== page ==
10 Facts You Need to Know About Planning Appeals

Written by Tom Samuels on

Most planning applications are approved. However, some aren’t, or – if they are – have stringent conditions attached that the applicant thinks are unreasonable. It’s in those circumstances that you have the option of appealing.

At the outset, it’s important to understand that only the original applicant can appeal. Nor is there any right of appeal by third parties against the approval of planning permission; for example, if your neighbour disagrees with the planning authority’s decision to allow your house extension, he or she cannot appeal against that decision. In rare cases, they might be able to construct a case for a judicial review; but that’s very rare, at least in relation to minor developments.

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The rules and procedures vary a little between England, Wales, Scotland and Northern Ireland, but the basic principles are the same. If the planning authority has taken a decision to refuse planning permission, or if one (or more) of the planning conditions attached to an approval is unacceptable to you, the applicant, you can appeal. Appeals are also possible in other circumstances; for example, you might want to appeal against an Enforcement Notice, or against the refusal of Listed Building Consent.

We’re talking here about the position after the Local Planning Authority (in most cases, the local Council) has made its final decision. That may follow some kind of local review or hearing, at which the applicant and objectors will have been able to have their say. The appeals system is not a local function: you’ll be dealing with a central government agency.

Should you appeal? That’s a decision only you can make, and you should certainly take appropriate advice from whichever professional(s) are most relevant to your case. If you employed a planning consultant, an engineer, an architect, or a surveyor to prepare and submit your planning application, they may be able to help you through the appeal. However, it may also be helpful to seek a second opinion about your chances of success from a professional planning consultant (someone who is a member of the Royal Town Planning Institute or a member of the Royal Institution of Chartered Surveyors (Planning and Development Group)). If they know the local area and are familiar with local planning policy, they should be able to give you an indication of the strength of your case.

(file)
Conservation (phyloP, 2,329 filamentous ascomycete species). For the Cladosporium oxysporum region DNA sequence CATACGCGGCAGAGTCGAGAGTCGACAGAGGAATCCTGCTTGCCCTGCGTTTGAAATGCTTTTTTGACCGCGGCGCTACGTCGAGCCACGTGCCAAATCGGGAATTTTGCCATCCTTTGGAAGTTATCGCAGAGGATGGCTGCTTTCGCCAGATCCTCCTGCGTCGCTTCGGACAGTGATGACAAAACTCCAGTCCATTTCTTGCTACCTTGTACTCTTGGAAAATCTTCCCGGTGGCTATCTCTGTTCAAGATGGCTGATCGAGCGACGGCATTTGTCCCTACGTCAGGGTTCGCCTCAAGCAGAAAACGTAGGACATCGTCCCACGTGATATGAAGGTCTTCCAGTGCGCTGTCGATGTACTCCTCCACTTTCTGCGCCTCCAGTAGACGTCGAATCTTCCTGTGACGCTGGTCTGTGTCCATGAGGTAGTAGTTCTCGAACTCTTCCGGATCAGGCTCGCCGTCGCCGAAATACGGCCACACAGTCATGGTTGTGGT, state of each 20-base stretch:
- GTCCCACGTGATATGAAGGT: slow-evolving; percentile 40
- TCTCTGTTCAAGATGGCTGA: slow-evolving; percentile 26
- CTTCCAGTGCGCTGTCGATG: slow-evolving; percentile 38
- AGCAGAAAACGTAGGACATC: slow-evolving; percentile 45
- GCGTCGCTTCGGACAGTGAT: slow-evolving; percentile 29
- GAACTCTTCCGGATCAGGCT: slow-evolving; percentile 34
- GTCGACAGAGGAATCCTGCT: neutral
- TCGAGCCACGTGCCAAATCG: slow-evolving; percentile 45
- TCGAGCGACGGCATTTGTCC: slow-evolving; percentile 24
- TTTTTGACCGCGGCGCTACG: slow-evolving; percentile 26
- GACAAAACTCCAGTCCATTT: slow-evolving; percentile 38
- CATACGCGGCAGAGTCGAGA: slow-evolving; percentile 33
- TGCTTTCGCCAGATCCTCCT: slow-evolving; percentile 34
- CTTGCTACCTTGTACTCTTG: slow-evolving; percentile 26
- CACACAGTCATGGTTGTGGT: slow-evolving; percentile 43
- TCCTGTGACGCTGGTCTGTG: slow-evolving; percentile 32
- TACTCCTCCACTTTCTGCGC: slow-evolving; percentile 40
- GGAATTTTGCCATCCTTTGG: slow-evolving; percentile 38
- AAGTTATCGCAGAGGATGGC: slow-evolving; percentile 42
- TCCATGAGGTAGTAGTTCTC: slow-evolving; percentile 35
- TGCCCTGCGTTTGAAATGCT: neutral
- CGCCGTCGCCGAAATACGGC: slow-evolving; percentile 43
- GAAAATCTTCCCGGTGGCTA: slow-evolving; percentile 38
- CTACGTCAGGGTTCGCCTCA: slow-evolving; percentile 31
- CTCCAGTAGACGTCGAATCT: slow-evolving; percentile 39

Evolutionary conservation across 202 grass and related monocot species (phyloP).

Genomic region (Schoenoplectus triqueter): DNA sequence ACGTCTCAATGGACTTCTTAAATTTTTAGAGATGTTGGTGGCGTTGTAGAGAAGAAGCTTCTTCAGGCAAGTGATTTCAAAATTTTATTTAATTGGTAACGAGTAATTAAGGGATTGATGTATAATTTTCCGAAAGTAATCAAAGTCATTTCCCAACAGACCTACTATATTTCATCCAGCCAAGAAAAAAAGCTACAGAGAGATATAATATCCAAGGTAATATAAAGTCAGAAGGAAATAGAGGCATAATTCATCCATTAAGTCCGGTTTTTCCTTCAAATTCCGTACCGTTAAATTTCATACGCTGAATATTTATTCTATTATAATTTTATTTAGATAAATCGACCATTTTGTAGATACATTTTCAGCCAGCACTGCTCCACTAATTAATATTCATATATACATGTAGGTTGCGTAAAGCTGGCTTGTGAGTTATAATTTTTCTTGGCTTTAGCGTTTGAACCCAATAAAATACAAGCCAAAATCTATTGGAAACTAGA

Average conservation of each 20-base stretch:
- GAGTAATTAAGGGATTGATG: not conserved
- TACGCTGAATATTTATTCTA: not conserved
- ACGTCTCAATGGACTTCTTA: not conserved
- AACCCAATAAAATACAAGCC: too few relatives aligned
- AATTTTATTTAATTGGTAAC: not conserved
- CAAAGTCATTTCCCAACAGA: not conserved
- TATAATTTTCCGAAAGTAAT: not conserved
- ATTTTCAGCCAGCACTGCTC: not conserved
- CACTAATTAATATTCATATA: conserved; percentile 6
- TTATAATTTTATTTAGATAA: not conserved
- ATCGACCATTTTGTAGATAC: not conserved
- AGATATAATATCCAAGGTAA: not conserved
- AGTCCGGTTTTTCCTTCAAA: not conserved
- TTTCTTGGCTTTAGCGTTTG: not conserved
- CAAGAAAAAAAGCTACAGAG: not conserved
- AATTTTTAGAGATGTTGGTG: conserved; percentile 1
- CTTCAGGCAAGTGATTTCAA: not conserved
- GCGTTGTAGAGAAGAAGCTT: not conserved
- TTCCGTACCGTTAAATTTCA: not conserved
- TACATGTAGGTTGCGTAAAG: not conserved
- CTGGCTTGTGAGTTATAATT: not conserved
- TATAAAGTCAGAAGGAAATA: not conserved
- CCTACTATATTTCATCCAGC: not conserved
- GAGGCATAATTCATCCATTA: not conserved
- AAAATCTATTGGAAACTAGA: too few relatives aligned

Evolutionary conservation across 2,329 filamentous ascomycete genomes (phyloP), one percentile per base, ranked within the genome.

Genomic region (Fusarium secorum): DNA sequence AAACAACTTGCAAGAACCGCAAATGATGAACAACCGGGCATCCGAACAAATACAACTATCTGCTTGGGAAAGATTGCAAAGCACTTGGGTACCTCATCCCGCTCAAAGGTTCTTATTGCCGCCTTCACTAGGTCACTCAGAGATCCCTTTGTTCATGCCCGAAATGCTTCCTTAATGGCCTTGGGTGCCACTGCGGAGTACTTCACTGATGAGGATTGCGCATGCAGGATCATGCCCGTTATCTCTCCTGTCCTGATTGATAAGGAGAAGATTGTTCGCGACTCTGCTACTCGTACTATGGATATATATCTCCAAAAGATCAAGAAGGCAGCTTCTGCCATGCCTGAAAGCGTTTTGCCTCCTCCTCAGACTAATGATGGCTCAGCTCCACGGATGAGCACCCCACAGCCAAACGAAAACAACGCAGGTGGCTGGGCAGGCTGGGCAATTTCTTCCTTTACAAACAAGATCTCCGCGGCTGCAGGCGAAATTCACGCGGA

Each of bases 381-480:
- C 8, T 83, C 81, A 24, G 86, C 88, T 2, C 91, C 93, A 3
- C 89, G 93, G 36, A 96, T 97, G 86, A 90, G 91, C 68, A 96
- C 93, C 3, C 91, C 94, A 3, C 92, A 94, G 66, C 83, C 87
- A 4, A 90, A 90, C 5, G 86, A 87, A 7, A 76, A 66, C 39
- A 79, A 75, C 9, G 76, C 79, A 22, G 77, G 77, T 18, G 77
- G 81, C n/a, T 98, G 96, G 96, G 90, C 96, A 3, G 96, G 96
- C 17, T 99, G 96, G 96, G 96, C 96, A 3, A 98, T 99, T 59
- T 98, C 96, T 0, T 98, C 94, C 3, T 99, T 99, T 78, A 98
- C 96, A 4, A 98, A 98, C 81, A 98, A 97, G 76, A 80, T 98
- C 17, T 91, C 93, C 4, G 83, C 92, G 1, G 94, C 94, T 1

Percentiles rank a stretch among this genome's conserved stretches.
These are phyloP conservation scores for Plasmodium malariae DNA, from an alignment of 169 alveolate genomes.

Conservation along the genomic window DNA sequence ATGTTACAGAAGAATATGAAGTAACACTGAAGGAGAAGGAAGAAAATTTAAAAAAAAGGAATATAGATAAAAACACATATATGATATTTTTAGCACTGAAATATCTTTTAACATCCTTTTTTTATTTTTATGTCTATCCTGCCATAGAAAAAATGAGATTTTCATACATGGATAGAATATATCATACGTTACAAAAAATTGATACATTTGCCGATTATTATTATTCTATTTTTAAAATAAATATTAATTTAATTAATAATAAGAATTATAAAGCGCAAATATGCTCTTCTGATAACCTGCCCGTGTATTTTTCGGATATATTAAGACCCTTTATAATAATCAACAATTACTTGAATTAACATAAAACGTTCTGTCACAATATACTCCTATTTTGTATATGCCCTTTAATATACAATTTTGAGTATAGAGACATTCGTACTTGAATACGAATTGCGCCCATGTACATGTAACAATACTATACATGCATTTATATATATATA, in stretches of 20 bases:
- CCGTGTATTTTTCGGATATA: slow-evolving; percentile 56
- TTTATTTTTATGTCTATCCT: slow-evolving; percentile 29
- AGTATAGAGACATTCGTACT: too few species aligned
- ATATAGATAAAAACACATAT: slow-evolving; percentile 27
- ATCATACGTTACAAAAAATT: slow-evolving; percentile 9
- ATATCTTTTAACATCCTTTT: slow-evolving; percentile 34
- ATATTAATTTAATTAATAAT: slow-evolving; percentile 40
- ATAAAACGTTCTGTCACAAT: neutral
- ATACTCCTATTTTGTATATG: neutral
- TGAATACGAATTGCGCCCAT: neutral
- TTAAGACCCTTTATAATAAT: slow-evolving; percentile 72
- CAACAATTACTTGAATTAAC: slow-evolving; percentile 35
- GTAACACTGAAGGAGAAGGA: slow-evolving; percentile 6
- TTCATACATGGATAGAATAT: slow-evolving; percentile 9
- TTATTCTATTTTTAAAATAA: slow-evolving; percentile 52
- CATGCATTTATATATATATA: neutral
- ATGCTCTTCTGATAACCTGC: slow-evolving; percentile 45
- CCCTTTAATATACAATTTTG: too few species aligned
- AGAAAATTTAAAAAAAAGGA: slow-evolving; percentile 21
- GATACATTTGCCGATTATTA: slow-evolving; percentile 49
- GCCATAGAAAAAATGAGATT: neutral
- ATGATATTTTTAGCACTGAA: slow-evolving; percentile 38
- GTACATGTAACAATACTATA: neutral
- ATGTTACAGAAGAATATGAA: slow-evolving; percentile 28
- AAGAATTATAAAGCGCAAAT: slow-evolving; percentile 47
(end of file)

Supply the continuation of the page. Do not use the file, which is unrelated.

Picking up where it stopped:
If you prepared and submitted the planning application yourself, you may feel that you want to deal with the appeal on your own, but if you need advice you can readily obtain it, either from a planning consultant or, perhaps, from another specialist. For example, if the refusal is on the grounds of road safety, it could be helpful to speak to a traffic or roads engineer.

After listening to these specialists, you might decide that there is no realistic chance of gaining permission for your original proposal. You might then decide either to modify the proposal (taking advice from your local planning department) or to abandon it altogether.

There’s something you should bear in mind if you are thinking of appealing against a planning condition that you think is unacceptable. When you submit the appeal, the person who considers it (in Scotland a Reporter, elsewhere an Inspector) is entitled to consider not just the condition that you’ve appealed against, but the whole planning permission. If he or she decides that the proposal as a whole should not be granted planning permission, with or without the condition you didn’t find acceptable, the outcome might be a refusal. If you have the feeling (perhaps from the Council planning officer’s report, or from the debate among councelors at the planning committee) that the decision to grant permission was finely balanced, you’d be wise to think twice before putting the whole permission at risk in that way. It may, in other words, be safer to accept a condition that you don’t like.

Right: let’s assume that you’ve decided that you really do want to appeal. What happens next?